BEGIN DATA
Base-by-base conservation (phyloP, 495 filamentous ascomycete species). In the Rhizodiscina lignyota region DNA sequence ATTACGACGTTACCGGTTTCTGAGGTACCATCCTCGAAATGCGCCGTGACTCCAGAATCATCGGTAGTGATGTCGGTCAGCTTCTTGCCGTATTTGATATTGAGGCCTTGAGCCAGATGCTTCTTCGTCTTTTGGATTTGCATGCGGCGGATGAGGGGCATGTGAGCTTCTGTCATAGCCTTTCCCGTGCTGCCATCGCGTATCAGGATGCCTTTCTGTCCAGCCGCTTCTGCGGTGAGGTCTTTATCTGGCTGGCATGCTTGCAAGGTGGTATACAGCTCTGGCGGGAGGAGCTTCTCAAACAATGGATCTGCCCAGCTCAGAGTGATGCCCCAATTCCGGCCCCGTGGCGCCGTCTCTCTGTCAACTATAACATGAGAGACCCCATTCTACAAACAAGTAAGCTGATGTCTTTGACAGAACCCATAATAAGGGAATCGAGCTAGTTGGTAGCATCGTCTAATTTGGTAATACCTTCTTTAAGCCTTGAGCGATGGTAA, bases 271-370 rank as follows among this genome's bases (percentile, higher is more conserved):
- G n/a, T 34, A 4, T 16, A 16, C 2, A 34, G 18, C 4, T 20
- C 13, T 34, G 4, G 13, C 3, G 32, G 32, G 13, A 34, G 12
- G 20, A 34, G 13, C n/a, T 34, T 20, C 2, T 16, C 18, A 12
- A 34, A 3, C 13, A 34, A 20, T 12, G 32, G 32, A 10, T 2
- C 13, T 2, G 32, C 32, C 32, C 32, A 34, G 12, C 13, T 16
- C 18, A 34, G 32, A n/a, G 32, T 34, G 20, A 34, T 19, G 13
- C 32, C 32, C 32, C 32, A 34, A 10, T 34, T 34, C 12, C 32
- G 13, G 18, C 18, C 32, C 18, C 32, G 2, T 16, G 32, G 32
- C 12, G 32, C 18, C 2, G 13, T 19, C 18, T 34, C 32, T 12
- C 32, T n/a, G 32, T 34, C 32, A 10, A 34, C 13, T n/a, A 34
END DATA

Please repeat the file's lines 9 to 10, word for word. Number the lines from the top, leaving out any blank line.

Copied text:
- G 13, G 18, C 18, C 32, C 18, C 32, G 2, T 16, G 32, G 32
- C 12, G 32, C 18, C 2, G 13, T 19, C 18, T 34, C 32, T 12